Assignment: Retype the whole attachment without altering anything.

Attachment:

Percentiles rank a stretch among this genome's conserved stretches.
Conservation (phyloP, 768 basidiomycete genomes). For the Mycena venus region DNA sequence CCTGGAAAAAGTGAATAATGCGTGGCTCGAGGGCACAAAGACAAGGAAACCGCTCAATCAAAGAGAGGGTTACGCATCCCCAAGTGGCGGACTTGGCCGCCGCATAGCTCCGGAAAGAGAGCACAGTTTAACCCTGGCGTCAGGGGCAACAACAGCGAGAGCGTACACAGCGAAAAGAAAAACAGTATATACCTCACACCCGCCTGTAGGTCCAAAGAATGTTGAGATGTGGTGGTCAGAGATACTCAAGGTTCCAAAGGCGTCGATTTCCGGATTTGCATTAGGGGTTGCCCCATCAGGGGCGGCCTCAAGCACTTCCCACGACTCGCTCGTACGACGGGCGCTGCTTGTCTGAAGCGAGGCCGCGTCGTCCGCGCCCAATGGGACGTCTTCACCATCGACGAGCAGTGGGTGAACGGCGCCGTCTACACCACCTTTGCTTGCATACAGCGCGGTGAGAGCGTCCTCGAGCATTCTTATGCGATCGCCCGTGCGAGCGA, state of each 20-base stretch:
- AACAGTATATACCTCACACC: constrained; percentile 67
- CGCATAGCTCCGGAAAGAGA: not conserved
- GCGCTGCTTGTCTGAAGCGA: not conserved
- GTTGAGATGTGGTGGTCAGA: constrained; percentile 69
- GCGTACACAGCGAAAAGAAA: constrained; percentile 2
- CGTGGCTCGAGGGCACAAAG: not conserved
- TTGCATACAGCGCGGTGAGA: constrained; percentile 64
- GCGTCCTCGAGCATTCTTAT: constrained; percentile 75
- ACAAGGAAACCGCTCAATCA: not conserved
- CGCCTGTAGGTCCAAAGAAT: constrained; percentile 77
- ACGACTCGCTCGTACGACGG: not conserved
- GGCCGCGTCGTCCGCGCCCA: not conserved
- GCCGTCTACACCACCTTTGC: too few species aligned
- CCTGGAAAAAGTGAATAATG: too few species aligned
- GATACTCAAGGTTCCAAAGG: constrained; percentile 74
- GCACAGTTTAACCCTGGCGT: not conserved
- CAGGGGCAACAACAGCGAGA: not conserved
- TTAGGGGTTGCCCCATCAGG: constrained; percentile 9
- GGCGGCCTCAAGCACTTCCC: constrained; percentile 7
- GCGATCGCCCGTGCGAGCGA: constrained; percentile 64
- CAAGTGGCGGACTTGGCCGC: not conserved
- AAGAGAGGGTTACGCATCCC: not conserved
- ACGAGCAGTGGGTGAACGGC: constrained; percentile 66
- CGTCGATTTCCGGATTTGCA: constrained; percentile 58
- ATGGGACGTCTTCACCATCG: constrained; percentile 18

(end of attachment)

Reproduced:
Percentiles rank a stretch among this genome's conserved stretches.
Conservation (phyloP, 768 basidiomycete genomes). For the Mycena venus region DNA sequence CCTGGAAAAAGTGAATAATGCGTGGCTCGAGGGCACAAAGACAAGGAAACCGCTCAATCAAAGAGAGGGTTACGCATCCCCAAGTGGCGGACTTGGCCGCCGCATAGCTCCGGAAAGAGAGCACAGTTTAACCCTGGCGTCAGGGGCAACAACAGCGAGAGCGTACACAGCGAAAAGAAAAACAGTATATACCTCACACCCGCCTGTAGGTCCAAAGAATGTTGAGATGTGGTGGTCAGAGATACTCAAGGTTCCAAAGGCGTCGATTTCCGGATTTGCATTAGGGGTTGCCCCATCAGGGGCGGCCTCAAGCACTTCCCACGACTCGCTCGTACGACGGGCGCTGCTTGTCTGAAGCGAGGCCGCGTCGTCCGCGCCCAATGGGACGTCTTCACCATCGACGAGCAGTGGGTGAACGGCGCCGTCTACACCACCTTTGCTTGCATACAGCGCGGTGAGAGCGTCCTCGAGCATTCTTATGCGATCGCCCGTGCGAGCGA, state of each 20-base stretch:
- AACAGTATATACCTCACACC: constrained; percentile 67
- CGCATAGCTCCGGAAAGAGA: not conserved
- GCGCTGCTTGTCTGAAGCGA: not conserved
- GTTGAGATGTGGTGGTCAGA: constrained; percentile 69
- GCGTACACAGCGAAAAGAAA: constrained; percentile 2
- CGTGGCTCGAGGGCACAAAG: not conserved
- TTGCATACAGCGCGGTGAGA: constrained; percentile 64
- GCGTCCTCGAGCATTCTTAT: constrained; percentile 75
- ACAAGGAAACCGCTCAATCA: not conserved
- CGCCTGTAGGTCCAAAGAAT: constrained; percentile 77
- ACGACTCGCTCGTACGACGG: not conserved
- GGCCGCGTCGTCCGCGCCCA: not conserved
- GCCGTCTACACCACCTTTGC: too few species aligned
- CCTGGAAAAAGTGAATAATG: too few species aligned
- GATACTCAAGGTTCCAAAGG: constrained; percentile 74
- GCACAGTTTAACCCTGGCGT: not conserved
- CAGGGGCAACAACAGCGAGA: not conserved
- TTAGGGGTTGCCCCATCAGG: constrained; percentile 9
- GGCGGCCTCAAGCACTTCCC: constrained; percentile 7
- GCGATCGCCCGTGCGAGCGA: constrained; percentile 64
- CAAGTGGCGGACTTGGCCGC: not conserved
- AAGAGAGGGTTACGCATCCC: not conserved
- ACGAGCAGTGGGTGAACGGC: constrained; percentile 66
- CGTCGATTTCCGGATTTGCA: constrained; percentile 58
- ATGGGACGTCTTCACCATCG: constrained; percentile 18